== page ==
Table 1

Study characteristics and findings

Author/YearStudy purposeResearch designInterventionMain findings
Jang et al 28 To examine the use of a smartphone app to screen for depression and suicide risk Design: cross-sectional study
Sample: 208 683 (age 10+ years)
Location: app available worldwide in Korean (so Korean speakers only)
Technology: Mobile app
Format: Participants completed self-assessment of depression and suicide using validated measures on app that vary, then analysed
Phone ownership: personal
Positive self-assessment scores on app were associated with significant increased risk of depression and suicide and were consistent with the population proportions seen in previously reported data
Johansson et al.26 To evaluate IVR as a method for collecting self-reported data following discharge from inpatient psychiatric care Design: RCT
Sample: 60 recent inpatients (age 13–17 years)
Comparison group: contacted every fourth day by IVR (compared with every second day)
Location: Sweden
Technology: automated telephone calls with IVR
Format: automated calls to mobile phones asked patients to evaluate their current mood
Phone ownership: mixed (personal mobile phones or borrowed from inpatient unit)
IVR is an appropriate follow-up method following inpatient psychiatric treatment in adolescents with no difference observed in mood if followed up every 2 days or every 4 days
Kauer et al.29
Reid et al.30
Reid et al.31
To examine
- the effect of an m.app-based self-monitoring tool on depressive symptoms
- the MH benefits of the m.app in the primary care setting
- the effectiveness of the m.app as a clinical assistance tool in general practice and to aid in the development of doctor–patient rapport and pathway to care decisions
Design: RCT
Sample: 114 patients
(age 14–24 years)
Comparison group: Self-monitoring using abbreviated version of mobile-type app
Location: Australia
Technology: Mobile app
Format: participants' self-reported data on mood, stress, daily activities and coping strategies which were available to their GP
Phone ownership: Research team (participant lent phone with preloaded app and given pre-paid SIM-card)
Self-monitoring of mood, stress and coping strategies significantly increased with more comprehensive monitoring causing greater increases.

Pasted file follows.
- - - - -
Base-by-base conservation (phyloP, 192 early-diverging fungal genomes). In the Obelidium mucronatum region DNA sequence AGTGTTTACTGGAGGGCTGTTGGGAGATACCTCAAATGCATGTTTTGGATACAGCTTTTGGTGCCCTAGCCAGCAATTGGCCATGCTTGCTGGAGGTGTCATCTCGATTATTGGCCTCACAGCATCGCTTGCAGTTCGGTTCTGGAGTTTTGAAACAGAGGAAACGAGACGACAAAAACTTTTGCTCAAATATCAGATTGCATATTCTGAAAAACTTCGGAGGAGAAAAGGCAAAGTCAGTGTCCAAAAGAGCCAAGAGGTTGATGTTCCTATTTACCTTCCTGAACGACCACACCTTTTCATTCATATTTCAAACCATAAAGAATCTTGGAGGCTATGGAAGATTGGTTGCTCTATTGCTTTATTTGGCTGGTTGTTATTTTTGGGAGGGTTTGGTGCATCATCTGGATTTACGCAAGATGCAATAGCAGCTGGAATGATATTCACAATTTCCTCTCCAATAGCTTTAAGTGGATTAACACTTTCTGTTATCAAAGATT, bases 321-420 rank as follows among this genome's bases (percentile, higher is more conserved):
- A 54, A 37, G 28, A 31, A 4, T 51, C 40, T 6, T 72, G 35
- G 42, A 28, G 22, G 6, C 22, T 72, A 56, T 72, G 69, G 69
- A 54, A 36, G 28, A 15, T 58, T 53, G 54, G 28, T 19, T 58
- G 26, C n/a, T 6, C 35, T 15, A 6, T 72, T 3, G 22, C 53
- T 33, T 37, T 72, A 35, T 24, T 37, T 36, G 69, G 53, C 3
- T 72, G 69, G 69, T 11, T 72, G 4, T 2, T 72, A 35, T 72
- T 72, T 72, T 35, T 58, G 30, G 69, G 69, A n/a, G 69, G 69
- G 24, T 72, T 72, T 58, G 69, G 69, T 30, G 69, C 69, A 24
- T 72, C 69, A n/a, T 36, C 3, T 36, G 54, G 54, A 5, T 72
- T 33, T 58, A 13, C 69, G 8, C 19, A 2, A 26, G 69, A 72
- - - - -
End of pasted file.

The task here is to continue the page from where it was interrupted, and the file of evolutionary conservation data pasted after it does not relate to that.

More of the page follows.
Increased ESA was predictive of a decrease in depressive symptoms; however, the intervention was not causally responsible itself for the decrease in depressive symptoms
Intervention group showed significant increases in ESA. There were medium to large significant main effects for time for depression, anxiety and stress. Analysis suggested that participation in RCT itself enhanced mental healthcare and improved mental health outcomes
Mobile-type programme significantly assisted GPs in their clinical understanding and management of their patients but had no significant effect on doctor–patient rapport or pathways to care
Whittaker et al. 27 To evaluate the effectiveness of a CBT-based depression prevention intervention delivered via multimedia mobile phone messages Design: RCT
Sample: 855 students (age 13–17 years)
Comparison group: received placebo messages without CBT-based information
Location: New Zealand
Technology: Mobile phones-based multimedia messages
Format: Programme sent CBT-based multimedia messages (texts, video messages, cartoons)
Phone ownership: personal
No significant effect of CBT-based programme over control. Both programmes demonstrated small improvements in depression score immediately after the intervention followed by a worsening of scores at 12 months follow-up
  • CBT, cognitive behaviour therapy; ESA; Emotional Self Awareness (scale); GP, general practitioner; IVR, interactive voice response; RCT, randomised controlled trial.